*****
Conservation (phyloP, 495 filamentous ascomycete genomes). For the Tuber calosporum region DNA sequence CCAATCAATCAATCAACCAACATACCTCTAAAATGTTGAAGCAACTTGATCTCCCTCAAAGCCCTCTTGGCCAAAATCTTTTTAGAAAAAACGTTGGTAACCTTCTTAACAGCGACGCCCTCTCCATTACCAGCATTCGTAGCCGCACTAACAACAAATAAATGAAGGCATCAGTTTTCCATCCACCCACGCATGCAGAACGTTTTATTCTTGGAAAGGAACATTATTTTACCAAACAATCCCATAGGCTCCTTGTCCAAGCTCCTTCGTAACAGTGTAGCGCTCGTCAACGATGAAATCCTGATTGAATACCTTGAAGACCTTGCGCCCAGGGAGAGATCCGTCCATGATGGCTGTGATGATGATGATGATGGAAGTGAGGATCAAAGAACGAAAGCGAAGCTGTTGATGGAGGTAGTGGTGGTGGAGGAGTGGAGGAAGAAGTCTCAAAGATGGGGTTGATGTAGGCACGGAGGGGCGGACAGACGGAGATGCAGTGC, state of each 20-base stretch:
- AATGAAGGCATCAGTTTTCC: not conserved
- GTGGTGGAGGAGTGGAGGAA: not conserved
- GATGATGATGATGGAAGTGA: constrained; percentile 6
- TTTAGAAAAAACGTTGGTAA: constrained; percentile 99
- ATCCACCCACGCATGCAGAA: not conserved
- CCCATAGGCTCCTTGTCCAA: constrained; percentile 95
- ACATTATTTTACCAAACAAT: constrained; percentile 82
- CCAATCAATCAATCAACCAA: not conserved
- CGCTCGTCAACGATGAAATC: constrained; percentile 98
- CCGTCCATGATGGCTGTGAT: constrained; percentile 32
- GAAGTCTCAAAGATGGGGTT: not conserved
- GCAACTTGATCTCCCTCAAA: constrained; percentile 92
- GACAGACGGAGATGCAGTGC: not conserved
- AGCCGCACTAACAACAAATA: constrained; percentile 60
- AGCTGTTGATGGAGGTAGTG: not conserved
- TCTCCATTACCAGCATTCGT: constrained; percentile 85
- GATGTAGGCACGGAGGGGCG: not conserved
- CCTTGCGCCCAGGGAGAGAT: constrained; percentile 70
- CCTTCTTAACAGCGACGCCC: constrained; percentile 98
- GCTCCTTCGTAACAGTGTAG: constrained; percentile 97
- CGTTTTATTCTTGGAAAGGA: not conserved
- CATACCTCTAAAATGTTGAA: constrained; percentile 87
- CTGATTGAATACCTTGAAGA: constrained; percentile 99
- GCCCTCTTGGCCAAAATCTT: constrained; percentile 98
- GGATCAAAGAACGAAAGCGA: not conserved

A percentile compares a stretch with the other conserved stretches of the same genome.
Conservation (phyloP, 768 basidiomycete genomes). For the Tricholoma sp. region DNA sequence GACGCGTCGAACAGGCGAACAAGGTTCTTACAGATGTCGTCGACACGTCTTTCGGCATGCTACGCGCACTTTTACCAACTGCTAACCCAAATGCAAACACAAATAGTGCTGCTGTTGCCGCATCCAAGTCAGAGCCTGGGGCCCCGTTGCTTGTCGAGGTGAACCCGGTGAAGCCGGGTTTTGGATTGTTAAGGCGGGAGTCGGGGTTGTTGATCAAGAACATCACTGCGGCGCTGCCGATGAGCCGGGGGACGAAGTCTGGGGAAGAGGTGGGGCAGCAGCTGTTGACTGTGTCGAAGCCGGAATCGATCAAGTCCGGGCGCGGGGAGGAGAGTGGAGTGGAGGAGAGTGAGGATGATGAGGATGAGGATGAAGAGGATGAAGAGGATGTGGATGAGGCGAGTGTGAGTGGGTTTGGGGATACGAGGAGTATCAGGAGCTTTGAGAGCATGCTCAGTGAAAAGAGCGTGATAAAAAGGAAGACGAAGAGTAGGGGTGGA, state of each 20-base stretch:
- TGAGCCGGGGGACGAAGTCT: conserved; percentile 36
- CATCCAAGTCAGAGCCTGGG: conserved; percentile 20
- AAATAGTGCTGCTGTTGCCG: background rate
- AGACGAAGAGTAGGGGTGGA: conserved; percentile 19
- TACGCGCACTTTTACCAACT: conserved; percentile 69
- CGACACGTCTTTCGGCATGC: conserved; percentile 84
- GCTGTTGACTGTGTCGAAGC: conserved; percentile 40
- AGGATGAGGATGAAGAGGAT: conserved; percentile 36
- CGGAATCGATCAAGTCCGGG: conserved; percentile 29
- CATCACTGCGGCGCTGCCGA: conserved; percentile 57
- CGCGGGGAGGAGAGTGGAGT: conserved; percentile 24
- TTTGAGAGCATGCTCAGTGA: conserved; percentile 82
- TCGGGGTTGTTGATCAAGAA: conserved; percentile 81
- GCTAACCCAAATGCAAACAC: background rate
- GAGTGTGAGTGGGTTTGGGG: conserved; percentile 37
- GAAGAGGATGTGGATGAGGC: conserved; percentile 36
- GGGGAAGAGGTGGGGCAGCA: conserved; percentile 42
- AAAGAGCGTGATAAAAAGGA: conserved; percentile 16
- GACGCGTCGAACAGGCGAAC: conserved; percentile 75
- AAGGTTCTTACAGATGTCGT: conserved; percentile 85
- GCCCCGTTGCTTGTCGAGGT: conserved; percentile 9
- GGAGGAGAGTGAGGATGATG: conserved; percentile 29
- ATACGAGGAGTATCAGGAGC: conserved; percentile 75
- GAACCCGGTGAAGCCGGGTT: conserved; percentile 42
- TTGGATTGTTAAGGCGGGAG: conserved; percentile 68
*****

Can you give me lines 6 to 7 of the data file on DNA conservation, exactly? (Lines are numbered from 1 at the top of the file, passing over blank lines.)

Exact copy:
- ATCCACCCACGCATGCAGAA: not conserved
- CCCATAGGCTCCTTGTCCAA: constrained; percentile 95